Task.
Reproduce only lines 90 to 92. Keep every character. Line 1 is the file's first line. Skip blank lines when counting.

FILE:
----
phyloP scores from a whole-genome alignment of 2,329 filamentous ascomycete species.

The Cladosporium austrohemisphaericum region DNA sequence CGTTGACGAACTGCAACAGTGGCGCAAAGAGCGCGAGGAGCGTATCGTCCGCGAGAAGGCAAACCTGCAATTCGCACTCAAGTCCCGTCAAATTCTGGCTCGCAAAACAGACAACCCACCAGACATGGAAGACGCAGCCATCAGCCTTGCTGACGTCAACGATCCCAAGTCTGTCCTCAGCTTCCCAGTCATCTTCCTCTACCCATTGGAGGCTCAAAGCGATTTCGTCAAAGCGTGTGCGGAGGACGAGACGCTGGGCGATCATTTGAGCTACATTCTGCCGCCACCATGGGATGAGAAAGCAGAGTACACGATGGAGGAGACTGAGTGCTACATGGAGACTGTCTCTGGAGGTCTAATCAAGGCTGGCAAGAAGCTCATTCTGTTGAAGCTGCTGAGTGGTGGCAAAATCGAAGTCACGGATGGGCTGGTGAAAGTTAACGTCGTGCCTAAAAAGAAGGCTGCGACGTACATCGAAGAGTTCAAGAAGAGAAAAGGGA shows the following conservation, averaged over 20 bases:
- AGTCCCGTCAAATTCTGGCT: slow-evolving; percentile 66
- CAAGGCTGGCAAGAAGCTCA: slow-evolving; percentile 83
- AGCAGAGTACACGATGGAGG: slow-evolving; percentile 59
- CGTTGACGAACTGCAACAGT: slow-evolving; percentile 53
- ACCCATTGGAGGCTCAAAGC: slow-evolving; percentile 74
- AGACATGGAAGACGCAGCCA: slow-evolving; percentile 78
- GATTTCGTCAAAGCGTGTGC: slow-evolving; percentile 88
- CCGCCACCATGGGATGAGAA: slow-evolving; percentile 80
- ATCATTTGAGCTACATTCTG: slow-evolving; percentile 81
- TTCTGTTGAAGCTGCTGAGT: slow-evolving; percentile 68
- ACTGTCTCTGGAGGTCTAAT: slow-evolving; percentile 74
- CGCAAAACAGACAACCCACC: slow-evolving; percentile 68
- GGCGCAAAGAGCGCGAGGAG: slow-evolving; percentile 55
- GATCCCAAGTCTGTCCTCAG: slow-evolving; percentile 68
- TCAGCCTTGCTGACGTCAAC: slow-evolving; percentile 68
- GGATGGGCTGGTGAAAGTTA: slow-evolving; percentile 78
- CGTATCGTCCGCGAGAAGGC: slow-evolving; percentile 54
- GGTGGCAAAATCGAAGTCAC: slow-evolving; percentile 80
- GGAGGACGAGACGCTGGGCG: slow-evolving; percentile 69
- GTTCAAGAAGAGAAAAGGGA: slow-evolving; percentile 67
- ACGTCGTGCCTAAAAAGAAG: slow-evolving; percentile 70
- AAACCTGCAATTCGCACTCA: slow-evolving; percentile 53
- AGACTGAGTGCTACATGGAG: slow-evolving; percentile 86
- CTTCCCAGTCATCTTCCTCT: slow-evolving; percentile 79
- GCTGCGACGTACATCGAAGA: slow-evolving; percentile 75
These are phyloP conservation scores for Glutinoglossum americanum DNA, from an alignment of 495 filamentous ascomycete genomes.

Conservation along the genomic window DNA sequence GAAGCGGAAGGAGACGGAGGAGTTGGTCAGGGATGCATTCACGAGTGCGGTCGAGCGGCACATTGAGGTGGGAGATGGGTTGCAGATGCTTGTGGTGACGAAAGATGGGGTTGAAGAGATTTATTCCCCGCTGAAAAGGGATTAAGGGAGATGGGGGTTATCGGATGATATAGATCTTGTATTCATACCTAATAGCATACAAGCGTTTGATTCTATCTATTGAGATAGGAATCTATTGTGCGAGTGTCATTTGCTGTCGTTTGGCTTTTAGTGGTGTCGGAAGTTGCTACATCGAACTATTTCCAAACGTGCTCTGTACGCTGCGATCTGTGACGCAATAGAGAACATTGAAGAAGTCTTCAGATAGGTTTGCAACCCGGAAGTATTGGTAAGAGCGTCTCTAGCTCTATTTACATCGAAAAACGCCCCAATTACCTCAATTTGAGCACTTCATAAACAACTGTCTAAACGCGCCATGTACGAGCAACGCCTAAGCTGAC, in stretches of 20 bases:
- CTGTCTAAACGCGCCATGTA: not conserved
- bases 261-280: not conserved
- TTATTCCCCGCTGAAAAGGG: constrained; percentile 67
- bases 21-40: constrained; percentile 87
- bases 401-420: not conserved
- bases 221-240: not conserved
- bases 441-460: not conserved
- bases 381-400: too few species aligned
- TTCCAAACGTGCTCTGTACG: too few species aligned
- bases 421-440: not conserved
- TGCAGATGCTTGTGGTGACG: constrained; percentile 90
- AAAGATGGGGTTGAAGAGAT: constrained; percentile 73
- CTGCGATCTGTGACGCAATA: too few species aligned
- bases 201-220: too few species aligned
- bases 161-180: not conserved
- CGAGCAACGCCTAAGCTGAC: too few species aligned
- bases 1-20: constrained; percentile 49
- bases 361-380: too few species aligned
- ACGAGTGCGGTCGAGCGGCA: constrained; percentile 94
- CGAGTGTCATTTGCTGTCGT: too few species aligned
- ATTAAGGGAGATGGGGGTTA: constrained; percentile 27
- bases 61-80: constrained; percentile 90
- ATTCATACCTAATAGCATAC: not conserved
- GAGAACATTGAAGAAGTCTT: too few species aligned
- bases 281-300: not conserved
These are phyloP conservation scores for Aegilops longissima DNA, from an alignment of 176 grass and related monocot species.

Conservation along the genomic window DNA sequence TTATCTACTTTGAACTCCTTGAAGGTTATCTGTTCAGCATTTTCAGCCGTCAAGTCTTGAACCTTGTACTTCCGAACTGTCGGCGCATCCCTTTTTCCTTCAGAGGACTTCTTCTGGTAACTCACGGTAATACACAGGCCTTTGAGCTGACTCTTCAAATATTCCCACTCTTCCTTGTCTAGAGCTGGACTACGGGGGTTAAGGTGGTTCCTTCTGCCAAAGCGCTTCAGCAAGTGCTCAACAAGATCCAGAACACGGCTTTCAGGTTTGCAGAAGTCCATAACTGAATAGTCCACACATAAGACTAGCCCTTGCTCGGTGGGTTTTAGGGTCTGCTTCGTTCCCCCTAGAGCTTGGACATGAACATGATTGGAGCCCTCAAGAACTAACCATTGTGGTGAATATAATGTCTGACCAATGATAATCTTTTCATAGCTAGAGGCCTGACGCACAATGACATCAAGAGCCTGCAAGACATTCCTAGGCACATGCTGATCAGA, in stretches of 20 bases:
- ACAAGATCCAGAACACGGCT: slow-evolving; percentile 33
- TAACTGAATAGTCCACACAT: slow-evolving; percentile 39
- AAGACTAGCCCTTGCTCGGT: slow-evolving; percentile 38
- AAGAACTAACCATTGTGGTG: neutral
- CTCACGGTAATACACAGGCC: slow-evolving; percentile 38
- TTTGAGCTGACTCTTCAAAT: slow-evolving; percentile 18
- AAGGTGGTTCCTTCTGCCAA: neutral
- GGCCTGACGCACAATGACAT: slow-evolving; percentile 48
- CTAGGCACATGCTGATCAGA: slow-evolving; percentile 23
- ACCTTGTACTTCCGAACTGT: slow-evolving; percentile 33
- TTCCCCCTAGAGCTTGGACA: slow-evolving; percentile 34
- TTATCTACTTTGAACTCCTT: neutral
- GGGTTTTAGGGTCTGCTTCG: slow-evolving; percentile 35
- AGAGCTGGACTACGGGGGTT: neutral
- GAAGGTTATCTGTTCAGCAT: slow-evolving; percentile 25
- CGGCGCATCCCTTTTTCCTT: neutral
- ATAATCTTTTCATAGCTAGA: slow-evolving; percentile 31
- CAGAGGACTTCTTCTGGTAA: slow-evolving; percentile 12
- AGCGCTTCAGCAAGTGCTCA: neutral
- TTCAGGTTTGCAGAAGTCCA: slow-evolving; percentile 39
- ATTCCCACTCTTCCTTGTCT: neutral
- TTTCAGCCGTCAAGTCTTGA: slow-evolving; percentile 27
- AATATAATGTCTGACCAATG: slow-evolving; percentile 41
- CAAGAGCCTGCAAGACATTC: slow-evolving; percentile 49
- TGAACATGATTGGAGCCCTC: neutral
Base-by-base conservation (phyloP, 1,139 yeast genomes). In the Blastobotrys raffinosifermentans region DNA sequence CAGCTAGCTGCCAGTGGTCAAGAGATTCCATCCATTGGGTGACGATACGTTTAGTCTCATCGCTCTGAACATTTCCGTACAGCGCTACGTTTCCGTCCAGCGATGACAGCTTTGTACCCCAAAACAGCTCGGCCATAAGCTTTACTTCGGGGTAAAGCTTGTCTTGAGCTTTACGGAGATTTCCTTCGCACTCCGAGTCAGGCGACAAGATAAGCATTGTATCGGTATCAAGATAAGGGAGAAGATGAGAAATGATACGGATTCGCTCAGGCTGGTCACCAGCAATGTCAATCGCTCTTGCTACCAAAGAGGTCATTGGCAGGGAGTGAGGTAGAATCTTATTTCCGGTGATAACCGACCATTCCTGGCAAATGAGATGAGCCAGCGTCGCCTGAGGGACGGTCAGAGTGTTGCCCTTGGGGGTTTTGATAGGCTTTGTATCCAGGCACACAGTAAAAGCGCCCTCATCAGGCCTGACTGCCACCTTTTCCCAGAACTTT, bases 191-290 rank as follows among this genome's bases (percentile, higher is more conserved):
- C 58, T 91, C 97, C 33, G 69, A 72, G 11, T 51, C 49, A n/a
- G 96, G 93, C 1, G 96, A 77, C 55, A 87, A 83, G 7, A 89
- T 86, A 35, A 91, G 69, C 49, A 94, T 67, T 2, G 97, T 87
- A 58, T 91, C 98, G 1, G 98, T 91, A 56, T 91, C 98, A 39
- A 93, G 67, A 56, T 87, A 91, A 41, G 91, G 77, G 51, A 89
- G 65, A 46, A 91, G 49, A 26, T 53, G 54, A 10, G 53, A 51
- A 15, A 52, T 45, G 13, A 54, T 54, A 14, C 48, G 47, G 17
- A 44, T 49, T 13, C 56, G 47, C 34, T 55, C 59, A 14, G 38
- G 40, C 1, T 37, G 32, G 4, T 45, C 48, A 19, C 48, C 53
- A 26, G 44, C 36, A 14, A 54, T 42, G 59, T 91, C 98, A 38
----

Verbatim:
- A 44, T 49, T 13, C 56, G 47, C 34, T 55, C 59, A 14, G 38
- G 40, C 1, T 37, G 32, G 4, T 45, C 48, A 19, C 48, C 53
- A 26, G 44, C 36, A 14, A 54, T 42, G 59, T 91, C 98, A 38